South Africa is full of colour and culture, there’s a lot one can creatively do with it. Our country has a lot of content which gives me a lot of creativity, that’s why I chose Motswako as a hip hop sub-genre to tell my stories.”
Lection also known as Thebe Jairus Solomon is a Motswako artist from Mafikeng whose music and interactive stage performances holds up a mirror to the talent and quality production coming out of the local SA hip hop scene. He reflects on his latest single ‘Drop It’ produced by B.Venom, what drove him to simply give away more than three thousand copies of his music, staying creative in a country like SA, and being an independent thinker.
You’re known for the kind of engaging stage performances that is original every time. How easy and/or challenging do you find coming up with new sets each time and when do you find is the best opportunity to interact with the audience?
Lection: I draw inspiration from the previous performance and how the crowd reacted to my material and delivery; I always try to beat that or improve on it. I never dwell on the same sequence of a set.
What is it about being a South African Motswako artist that you feel draws you in and makes it the Lection preferred method of creative self-expression and why?
Lection: South Africa is full of colour and culture, there’s a lot one can creatively do with it. Our country has a lot of content which gives me a lot of creativity, that’s why I chose Motswako as a hip hop sub-genre to tell my stories.
Your latest single ‘Drop It’ is a definite dance floor kind of jam and your flow is superb. What were you and B.Venom doing and thinking when you wrote and produced this?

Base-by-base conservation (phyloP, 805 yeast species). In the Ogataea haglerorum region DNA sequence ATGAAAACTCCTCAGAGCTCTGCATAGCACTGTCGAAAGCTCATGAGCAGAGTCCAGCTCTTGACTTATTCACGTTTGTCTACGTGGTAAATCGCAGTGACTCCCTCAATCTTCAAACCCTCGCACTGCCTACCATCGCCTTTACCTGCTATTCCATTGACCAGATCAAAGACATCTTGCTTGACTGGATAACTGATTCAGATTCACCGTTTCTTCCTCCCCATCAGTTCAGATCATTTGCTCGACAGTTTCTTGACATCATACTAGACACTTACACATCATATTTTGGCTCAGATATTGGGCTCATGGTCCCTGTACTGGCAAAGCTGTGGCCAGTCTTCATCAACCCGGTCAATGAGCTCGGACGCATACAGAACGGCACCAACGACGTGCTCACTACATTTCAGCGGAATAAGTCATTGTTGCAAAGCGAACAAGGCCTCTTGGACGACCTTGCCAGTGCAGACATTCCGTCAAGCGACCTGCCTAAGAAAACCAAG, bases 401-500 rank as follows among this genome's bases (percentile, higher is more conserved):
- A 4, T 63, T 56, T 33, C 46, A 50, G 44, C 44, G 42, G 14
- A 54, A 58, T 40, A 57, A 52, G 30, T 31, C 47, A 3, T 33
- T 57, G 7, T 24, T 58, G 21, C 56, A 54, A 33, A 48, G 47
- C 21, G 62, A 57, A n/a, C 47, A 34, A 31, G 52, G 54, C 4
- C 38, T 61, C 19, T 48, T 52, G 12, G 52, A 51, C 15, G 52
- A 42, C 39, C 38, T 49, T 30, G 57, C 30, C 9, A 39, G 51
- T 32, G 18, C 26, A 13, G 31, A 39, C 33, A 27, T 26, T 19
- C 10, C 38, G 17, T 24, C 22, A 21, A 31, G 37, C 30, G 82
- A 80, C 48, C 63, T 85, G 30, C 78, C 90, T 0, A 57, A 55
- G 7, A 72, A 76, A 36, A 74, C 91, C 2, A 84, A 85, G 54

Lection: B.Venom sent me a few beats and this specific one caught me immediately because when the 808 comes in it demands you to move something. ‘Drop It’ is simply for people who know how to have fun and are not shy to show it.
As an artist why do you think it is important to remain an independent thinker within the industry and how do you ensure that you keep your mind open and not get stuck in a creative rut?
Lection: Artists need to have control of their music and make decent money from their sweat and pain. Having a strong team behind you is always important as they’ll tackle other issues for you as you mainly focus on the craft and building a solid brand.
For your first project you physically handed out a hefty three and half thousand copies for free, and people were largely happy to take it from you, enjoying and appreciating your sound. Why did you figure this was a good move and how did you benefit from distributing your music in this way?
Lection: I just wanted the streets to know my music before even thinking about cashing in. The hunger of being noticed and acknowledged persuaded me to go that route and it paid off because word got around and it gained a solid fan base.
You’ve been impressively busy with a list of high profile gigs to boot. Was or is there ever a time when you turn down a gig, and what do you reckon the parameters are wherein you accept a performance job and what are your reasons for doing so?
Lection: There are gigs we do to create a working relationship, some for charity or outreach programs, whereas some are simply your standard booking. It’s the nature of the event that determines it all.